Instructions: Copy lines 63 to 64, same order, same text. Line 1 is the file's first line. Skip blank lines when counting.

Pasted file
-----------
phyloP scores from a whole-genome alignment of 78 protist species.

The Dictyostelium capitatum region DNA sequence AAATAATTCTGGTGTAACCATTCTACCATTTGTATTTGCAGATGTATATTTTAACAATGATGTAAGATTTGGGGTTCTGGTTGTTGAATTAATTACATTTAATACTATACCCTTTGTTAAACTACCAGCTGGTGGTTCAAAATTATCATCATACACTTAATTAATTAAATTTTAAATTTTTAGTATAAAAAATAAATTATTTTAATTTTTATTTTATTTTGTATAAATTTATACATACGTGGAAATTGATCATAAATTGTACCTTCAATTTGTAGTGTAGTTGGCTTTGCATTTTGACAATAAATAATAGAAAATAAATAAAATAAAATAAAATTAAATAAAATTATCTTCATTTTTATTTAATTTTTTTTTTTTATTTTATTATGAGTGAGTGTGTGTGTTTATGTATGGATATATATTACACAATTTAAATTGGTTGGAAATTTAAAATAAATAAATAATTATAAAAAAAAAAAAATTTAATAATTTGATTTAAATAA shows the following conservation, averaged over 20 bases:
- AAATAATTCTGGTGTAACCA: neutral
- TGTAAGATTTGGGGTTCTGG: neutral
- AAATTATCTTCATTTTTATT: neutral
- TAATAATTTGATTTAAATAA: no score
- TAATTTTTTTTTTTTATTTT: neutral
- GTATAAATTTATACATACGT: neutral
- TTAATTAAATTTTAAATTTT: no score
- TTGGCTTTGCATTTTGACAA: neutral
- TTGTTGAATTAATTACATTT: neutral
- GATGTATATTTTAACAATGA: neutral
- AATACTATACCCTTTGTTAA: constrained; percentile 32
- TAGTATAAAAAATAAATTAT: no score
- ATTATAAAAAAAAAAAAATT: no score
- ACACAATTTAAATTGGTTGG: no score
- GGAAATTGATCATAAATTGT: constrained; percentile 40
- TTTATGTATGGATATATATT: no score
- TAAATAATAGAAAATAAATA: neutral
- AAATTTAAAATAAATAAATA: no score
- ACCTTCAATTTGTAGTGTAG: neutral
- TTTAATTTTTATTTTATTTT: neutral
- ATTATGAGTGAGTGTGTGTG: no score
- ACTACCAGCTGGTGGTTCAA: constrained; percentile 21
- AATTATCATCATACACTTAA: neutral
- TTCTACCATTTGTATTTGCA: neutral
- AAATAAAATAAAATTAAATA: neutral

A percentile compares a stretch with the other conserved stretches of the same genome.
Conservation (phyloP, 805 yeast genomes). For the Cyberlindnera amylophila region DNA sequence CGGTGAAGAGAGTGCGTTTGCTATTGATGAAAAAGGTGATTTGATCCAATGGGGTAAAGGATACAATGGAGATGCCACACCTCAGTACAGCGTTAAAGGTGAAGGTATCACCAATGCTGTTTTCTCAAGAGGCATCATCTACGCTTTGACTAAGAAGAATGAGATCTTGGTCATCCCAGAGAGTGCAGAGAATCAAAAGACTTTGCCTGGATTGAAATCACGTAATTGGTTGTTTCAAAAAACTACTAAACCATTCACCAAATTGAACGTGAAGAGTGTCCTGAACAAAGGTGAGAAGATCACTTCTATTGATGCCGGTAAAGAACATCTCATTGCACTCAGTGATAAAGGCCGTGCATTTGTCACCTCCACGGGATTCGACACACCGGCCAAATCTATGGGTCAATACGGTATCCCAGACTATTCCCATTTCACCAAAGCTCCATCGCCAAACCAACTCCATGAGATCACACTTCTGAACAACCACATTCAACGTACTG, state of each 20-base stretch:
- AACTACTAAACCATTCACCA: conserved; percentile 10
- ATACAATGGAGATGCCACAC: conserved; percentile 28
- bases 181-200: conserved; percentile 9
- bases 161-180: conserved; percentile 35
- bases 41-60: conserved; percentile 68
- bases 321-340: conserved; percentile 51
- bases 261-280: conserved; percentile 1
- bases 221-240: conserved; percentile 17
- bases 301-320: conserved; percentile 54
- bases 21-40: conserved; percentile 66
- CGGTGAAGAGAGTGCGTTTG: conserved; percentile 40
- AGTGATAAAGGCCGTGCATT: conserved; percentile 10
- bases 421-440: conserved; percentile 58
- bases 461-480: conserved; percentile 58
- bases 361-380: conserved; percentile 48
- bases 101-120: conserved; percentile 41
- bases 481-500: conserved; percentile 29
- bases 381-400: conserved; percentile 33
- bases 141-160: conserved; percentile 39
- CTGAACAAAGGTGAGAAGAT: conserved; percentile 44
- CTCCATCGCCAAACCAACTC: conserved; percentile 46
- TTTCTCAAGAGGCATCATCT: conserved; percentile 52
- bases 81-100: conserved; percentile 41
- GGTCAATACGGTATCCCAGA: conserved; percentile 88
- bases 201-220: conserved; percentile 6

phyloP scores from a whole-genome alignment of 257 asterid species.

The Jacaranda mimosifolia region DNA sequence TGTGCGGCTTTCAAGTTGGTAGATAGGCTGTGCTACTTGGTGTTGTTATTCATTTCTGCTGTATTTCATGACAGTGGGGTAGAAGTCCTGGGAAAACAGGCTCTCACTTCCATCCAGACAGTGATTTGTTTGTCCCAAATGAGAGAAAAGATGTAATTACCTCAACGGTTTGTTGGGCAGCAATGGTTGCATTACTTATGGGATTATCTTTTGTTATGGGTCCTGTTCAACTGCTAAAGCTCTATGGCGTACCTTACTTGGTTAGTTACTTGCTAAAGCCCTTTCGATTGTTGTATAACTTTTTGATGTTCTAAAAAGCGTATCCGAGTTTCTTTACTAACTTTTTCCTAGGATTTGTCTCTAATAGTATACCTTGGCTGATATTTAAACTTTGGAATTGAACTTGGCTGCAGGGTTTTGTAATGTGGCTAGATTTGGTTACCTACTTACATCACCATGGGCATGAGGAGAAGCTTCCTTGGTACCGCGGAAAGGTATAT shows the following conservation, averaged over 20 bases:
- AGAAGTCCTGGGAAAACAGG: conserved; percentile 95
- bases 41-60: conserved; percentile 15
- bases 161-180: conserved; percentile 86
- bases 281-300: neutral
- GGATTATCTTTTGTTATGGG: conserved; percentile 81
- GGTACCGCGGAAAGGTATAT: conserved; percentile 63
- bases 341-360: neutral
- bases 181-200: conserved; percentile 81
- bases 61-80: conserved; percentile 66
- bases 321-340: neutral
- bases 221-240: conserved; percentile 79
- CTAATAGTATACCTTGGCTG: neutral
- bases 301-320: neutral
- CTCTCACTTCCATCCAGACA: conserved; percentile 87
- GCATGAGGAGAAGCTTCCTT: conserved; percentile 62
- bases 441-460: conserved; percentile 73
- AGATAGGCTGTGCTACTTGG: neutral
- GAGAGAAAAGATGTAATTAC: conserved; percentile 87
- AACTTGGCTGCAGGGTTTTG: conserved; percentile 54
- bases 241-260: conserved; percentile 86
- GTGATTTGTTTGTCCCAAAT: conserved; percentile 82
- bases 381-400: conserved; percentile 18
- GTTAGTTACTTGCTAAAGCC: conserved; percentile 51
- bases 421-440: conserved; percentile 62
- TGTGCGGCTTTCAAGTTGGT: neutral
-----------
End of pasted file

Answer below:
- bases 341-360: neutral
- bases 181-200: conserved; percentile 81